WEDNESDAY, June 15, 2016 (HealthDay News) — Sleep apnea may increase the risk of serious complications in people who have undergone angioplasty to clear blocked heart arteries, researchers say.
In angioplasty, also called percutaneous coronary intervention (PCI), blocked heart arteries are re-opened using a thin catheter inserted through the groin or wrist.
The new study included 241 patients who underwent angioplasty. Their average age was 64 years, and the patients were followed for about six years.
Of those patients, slightly more than half had sleep-disordered breathing, which includes sleep apnea and snoring. Sleep apnea is a common and chronic condition, according to the U.S. National Heart, Lung, and Blood Institute (NHLBI). In sleep apnea, breathing stops or becomes shallow during sleep. Breathing pauses can last from a few seconds to minutes, the NHLBI says.
Sleep-disordered breathing was detected through heart and respiratory monitors used overnight after the procedure, the researchers said.
During the follow-up, 21 percent of patients with sleep-disordered breathing had major heart events, including heart attack, stroke and heart failure. In people who didn’t have sleep-disordered breathing troubles, the heart complication rate was just 8 percent, the study found.
People with sleep-disordered breathing were also more likely to die during the follow-up, the findings showed. However, the study can only show an association between these factors, not a direct cause-and effect link.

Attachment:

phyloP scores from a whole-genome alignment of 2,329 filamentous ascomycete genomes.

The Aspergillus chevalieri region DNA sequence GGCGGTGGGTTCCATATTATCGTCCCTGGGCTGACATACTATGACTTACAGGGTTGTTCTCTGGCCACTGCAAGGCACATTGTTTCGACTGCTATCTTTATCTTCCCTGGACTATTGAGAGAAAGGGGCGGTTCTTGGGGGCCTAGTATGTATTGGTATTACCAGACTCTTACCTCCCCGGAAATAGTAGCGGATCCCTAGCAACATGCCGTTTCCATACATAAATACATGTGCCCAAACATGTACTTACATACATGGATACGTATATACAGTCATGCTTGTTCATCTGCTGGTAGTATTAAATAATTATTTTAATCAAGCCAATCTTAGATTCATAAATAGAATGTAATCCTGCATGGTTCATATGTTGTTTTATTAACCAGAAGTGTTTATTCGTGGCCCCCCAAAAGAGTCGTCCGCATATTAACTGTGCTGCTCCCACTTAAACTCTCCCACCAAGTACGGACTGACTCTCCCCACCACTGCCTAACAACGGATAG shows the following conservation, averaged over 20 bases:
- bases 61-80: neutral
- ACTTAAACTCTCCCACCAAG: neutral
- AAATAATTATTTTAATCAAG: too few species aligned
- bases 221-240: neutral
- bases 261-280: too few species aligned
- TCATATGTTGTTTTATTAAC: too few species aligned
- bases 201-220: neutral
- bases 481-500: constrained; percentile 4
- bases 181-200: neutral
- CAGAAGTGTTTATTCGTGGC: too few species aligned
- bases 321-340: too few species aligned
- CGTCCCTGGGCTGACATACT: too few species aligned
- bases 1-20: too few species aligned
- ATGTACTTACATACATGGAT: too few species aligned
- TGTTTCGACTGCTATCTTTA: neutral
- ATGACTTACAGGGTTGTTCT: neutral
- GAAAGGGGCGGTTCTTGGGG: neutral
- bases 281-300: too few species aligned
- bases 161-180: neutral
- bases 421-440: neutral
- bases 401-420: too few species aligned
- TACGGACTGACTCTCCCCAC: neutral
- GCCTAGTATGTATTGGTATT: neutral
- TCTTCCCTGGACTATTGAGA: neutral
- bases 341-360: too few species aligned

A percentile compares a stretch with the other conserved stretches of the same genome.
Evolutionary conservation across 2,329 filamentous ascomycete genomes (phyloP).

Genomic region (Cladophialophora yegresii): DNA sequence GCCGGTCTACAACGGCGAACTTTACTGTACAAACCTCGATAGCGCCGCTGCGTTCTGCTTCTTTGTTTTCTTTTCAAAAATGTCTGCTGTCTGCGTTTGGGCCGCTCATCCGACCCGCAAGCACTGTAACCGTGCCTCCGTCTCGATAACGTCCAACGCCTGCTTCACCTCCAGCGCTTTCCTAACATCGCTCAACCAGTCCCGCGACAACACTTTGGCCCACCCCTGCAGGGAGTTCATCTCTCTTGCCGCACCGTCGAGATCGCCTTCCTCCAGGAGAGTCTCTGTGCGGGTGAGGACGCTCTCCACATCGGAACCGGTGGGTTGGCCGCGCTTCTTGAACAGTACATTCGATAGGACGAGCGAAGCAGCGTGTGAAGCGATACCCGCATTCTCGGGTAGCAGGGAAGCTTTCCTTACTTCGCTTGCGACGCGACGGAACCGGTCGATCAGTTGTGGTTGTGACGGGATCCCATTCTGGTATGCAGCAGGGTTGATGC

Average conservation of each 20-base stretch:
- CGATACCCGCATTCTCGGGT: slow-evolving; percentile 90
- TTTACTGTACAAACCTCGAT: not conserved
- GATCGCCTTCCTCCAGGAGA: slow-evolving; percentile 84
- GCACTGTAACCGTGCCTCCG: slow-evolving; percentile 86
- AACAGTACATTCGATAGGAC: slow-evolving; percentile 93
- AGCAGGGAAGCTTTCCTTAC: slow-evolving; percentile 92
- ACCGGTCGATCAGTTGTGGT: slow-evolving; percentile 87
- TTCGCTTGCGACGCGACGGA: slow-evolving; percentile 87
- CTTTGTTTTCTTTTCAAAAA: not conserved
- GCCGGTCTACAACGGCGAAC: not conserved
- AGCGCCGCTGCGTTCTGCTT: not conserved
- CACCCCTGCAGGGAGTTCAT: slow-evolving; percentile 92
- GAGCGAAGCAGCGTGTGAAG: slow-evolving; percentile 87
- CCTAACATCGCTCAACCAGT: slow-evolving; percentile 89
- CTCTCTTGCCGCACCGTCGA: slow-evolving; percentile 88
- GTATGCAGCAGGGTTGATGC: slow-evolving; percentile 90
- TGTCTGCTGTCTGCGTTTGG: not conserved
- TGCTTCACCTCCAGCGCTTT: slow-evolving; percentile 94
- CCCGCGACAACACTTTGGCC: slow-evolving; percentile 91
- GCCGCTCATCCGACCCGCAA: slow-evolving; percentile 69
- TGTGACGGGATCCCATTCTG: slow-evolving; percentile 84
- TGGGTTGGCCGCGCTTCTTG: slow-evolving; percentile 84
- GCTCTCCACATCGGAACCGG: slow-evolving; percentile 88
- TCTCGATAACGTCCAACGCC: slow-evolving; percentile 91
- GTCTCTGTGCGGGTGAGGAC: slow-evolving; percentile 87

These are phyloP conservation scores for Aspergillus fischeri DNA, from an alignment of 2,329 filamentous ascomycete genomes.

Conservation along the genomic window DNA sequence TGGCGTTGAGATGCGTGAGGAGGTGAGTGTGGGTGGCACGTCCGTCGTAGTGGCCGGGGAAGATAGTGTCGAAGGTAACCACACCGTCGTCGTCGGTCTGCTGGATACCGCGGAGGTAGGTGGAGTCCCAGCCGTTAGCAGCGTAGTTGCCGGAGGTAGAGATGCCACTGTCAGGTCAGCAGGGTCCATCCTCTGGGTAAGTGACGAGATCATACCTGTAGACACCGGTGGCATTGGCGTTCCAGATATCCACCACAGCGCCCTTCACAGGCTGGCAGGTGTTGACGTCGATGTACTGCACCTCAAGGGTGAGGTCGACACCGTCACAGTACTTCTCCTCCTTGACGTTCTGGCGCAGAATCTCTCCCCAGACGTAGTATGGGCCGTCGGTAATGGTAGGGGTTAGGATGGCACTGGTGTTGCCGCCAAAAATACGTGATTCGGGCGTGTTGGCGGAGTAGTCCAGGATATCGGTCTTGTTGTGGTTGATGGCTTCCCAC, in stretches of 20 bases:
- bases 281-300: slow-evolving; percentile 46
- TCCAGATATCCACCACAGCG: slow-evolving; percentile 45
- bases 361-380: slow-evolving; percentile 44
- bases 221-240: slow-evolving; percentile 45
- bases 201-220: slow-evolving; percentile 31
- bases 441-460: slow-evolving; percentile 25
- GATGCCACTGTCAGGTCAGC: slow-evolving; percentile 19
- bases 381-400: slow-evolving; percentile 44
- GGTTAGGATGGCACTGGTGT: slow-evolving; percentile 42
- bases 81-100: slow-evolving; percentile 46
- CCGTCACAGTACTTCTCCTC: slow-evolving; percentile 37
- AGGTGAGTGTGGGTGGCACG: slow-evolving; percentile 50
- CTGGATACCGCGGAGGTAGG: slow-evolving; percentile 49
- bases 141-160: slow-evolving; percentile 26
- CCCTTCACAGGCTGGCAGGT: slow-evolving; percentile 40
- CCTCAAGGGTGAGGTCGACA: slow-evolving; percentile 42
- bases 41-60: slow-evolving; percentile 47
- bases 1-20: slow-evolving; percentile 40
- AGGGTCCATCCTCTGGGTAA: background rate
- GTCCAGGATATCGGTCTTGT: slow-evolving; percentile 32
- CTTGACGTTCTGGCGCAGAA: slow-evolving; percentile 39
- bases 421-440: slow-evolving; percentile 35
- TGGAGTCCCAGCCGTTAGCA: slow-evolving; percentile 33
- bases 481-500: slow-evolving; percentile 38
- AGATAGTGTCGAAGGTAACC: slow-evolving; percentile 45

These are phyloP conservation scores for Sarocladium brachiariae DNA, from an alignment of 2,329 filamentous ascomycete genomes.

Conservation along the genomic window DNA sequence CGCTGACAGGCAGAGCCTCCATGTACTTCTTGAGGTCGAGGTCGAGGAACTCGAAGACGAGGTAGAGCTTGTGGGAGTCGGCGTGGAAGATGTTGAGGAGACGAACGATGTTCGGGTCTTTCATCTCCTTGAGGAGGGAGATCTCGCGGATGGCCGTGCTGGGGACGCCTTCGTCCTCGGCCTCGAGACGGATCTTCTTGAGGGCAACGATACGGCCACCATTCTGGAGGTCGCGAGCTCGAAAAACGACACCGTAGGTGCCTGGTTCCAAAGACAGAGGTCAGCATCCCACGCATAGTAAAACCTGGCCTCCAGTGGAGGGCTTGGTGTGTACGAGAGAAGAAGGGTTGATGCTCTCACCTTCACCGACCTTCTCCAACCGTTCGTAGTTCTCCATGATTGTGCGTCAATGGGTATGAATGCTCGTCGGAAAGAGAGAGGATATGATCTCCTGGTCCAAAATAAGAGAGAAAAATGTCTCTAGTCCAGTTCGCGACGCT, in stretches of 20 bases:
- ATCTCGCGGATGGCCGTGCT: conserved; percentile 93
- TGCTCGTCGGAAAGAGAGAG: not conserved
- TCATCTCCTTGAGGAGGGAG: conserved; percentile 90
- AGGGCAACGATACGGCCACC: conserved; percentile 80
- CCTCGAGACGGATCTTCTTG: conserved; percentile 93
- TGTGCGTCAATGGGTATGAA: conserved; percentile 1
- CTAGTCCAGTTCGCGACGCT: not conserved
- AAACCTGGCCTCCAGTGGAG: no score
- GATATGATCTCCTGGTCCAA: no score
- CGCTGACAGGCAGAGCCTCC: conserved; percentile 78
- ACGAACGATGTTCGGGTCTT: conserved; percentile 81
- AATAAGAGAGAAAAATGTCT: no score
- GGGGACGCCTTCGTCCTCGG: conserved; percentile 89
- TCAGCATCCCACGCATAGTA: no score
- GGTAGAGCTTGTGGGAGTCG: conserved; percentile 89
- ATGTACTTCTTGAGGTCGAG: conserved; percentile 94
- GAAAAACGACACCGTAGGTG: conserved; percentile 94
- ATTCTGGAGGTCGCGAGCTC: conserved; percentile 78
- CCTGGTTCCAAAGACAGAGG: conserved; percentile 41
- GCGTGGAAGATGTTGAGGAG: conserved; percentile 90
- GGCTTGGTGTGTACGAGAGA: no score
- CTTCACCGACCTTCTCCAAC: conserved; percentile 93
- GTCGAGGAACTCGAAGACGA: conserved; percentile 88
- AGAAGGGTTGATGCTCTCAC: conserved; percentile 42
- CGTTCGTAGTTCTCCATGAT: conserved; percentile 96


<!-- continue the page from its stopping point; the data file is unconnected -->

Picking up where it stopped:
The findings were published online June 15 in the Journal of the American Heart Association.
“Sleep-disordered breathing, which includes snoring and sleep apnea, has long been recognized as an important risk factor for heart disease,” study author Dr. Toru Mazaki said in a journal news release.
“However, there is limited awareness of sleep-disordered breathing among cardiologists who care for PCI patients,” said Mazaki, who is chief physician in the department of cardiology at Kobe Central Hospital in Japan.
Mazaki said the study results suggest that sleep-disordered breathing problems are an important risk factor for stroke, heart failure and more after angioplasty.
“Doctors and patients should consider sleep studies [after an angioplasty] to rule out sleep-disordered breathing or take necessary precautions to restore healthy breathing during sleep,” Mazaki said.
The standard treatment for sleep apnea is continuous positive airway pressure, or CPAP. A CPAP mask pushes air into the person’s airways while asleep. Additional options include dental devices and surgery.
The U.S. National Heart, Lung, and Blood Institute has more on heart angioplasty.